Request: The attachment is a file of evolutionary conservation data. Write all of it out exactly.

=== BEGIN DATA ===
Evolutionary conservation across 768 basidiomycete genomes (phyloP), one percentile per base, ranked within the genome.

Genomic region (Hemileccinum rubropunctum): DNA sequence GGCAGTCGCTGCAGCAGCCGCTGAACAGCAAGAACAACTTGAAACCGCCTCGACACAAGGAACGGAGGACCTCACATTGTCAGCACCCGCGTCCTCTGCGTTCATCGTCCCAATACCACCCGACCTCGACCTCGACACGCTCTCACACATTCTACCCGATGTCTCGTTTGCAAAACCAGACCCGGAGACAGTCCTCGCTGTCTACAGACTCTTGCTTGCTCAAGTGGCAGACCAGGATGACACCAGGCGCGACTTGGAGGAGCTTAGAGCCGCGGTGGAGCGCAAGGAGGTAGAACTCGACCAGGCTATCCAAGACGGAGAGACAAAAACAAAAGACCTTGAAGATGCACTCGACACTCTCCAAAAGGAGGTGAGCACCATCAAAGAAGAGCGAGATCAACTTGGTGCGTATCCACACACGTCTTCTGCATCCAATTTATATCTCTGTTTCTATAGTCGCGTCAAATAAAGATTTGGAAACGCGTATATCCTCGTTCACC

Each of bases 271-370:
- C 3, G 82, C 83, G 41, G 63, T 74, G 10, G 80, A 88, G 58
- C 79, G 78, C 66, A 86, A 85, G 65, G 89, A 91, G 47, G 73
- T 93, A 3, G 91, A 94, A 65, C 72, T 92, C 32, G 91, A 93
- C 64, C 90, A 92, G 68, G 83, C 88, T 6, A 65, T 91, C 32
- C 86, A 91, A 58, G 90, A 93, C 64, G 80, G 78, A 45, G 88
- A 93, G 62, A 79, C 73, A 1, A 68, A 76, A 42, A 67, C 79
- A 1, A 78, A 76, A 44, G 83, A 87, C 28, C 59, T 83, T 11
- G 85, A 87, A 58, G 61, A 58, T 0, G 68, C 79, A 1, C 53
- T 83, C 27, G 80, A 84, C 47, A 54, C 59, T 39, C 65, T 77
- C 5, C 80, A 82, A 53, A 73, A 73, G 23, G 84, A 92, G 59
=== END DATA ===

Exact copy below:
Evolutionary conservation across 768 basidiomycete genomes (phyloP), one percentile per base, ranked within the genome.

Genomic region (Hemileccinum rubropunctum): DNA sequence GGCAGTCGCTGCAGCAGCCGCTGAACAGCAAGAACAACTTGAAACCGCCTCGACACAAGGAACGGAGGACCTCACATTGTCAGCACCCGCGTCCTCTGCGTTCATCGTCCCAATACCACCCGACCTCGACCTCGACACGCTCTCACACATTCTACCCGATGTCTCGTTTGCAAAACCAGACCCGGAGACAGTCCTCGCTGTCTACAGACTCTTGCTTGCTCAAGTGGCAGACCAGGATGACACCAGGCGCGACTTGGAGGAGCTTAGAGCCGCGGTGGAGCGCAAGGAGGTAGAACTCGACCAGGCTATCCAAGACGGAGAGACAAAAACAAAAGACCTTGAAGATGCACTCGACACTCTCCAAAAGGAGGTGAGCACCATCAAAGAAGAGCGAGATCAACTTGGTGCGTATCCACACACGTCTTCTGCATCCAATTTATATCTCTGTTTCTATAGTCGCGTCAAATAAAGATTTGGAAACGCGTATATCCTCGTTCACC

Each of bases 271-370:
- C 3, G 82, C 83, G 41, G 63, T 74, G 10, G 80, A 88, G 58
- C 79, G 78, C 66, A 86, A 85, G 65, G 89, A 91, G 47, G 73
- T 93, A 3, G 91, A 94, A 65, C 72, T 92, C 32, G 91, A 93
- C 64, C 90, A 92, G 68, G 83, C 88, T 6, A 65, T 91, C 32
- C 86, A 91, A 58, G 90, A 93, C 64, G 80, G 78, A 45, G 88
- A 93, G 62, A 79, C 73, A 1, A 68, A 76, A 42, A 67, C 79
- A 1, A 78, A 76, A 44, G 83, A 87, C 28, C 59, T 83, T 11
- G 85, A 87, A 58, G 61, A 58, T 0, G 68, C 79, A 1, C 53
- T 83, C 27, G 80, A 84, C 47, A 54, C 59, T 39, C 65, T 77
- C 5, C 80, A 82, A 53, A 73, A 73, G 23, G 84, A 92, G 59